The Power of the Celebrity Brand Name

I was recently at Euston Station in London, waiting for my train to take me to REVO in Liverpool. As usual, I’d given myself a bit of ‘wiggle’ room to allow for any travel disruptions so had a good hour of free time to have a look around. At the main entrance, unit hoardings announced the imminent opening of Paul Hollywood’s first ‘High Street’ venture with the brilliantly named ‘Knead’ concept, offering coffee and, of course, a host of bakery goods. Buoyed by the celebrity status afforded by The Great British Bake Off, even with the recent switch from primetime TV to a Channel 5 slot, Select Service Partner clinched a deal with Paul to develop ‘Knead’, ahead of a national roll out in major transport hubs.

Hollywood is indeed now a household name and, with his face on the unit hoardings, gives users a reassuring ‘quality stamp’ of what to expect. Venturing further into the Station, located on the food balcony, more celebrity offerings in the form of Gino D’Acampo’s My Restaurant, combining All Day Dining with food retail from the deli and a good splattering of Gino’s Cook Books.

Of course, Restaurant brands carrying the celebrity brand name are not unusual and indeed have been around since food, fun and theatre really came alive on our TV screens. Jamie Oliver’s meteoric rise to fame came courtesy of his casual, cheeky and quirky TV appearances, before the equally meteoric growth of Jamie’s Italian. The global appeal and reach of his cookery shows and countless recipe books meant that ‘exporting’ the brand to the 20+ countries it now operates in, was a much easier ‘sell’ than that of a ‘traditional’ Restaurant chain.

Before Oliver had even hit the TV screens, Antonio Carluccio opened the first ‘Carluccio’s’ in 1999, setting the scene for the combination Restaurant/ Deli concept which soon scaled up across the UK. Again, backed by TV appearances and bestselling books, the positive brand associations with Antonio’s ‘homely’ persona made Carluccio’s top of every Shopping Centre and High Street’s wish list. The list goes on with Brasserie Blanc, Marco Pierre White’s Steakhouse, Bar & Grill, Rick Stein, Ottolenghi, Wolfgang Puck, etc, etc. The link between all these brands is that the small screen was the boost that put them front and centre of people’s living rooms, selling the lifestyle and dreams of new cuisines, new methods and new ingredients. Subsequent recipe books flew of the shelves as viewers wanted to recreate the on screen delights at home and led to events such as ‘The Bake Off’ effect with unprecedented spikes in the sales of Paul Hollywood cookie cutters, cake stands and spatulas.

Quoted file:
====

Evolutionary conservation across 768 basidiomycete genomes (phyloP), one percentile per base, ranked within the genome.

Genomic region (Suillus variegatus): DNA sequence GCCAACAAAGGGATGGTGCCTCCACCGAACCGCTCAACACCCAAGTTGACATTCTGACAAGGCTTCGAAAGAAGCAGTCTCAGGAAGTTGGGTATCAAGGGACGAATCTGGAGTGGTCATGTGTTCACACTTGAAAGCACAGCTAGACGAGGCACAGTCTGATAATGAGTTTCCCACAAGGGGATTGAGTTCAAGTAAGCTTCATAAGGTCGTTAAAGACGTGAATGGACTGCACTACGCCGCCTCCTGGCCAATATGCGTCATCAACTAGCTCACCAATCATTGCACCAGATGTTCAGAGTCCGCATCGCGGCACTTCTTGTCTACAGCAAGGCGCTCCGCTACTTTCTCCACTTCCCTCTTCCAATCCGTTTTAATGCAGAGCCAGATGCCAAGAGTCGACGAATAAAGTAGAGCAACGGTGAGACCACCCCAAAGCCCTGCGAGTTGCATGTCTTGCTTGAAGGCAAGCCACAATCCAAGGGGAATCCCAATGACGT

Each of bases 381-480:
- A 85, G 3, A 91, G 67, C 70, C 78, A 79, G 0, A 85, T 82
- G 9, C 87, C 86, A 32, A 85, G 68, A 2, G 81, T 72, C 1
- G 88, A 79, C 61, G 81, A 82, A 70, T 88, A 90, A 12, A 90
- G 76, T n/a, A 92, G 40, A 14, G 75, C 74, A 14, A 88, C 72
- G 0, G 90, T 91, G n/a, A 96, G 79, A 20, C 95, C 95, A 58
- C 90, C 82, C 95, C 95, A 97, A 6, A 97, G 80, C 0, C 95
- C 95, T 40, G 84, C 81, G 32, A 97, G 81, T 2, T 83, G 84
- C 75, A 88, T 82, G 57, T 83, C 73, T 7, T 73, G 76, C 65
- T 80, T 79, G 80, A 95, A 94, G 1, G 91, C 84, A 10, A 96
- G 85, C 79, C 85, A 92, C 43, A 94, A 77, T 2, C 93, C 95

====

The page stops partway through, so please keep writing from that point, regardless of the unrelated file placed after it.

There is an undeniable link between on screen persona and people’s acceptance and subsequent ‘buy in’ of celebrity branded Restaurant chains, not just in the UK, but around the Globe. Of course, there will come a point where these celebrities gradually disappear from our screens, cease to author recipe books and become less relevant on the High Street, but they will be replaced by the next batch of ‘new kids on the block’, keen and eager to roll out their concepts on the back of media platforms.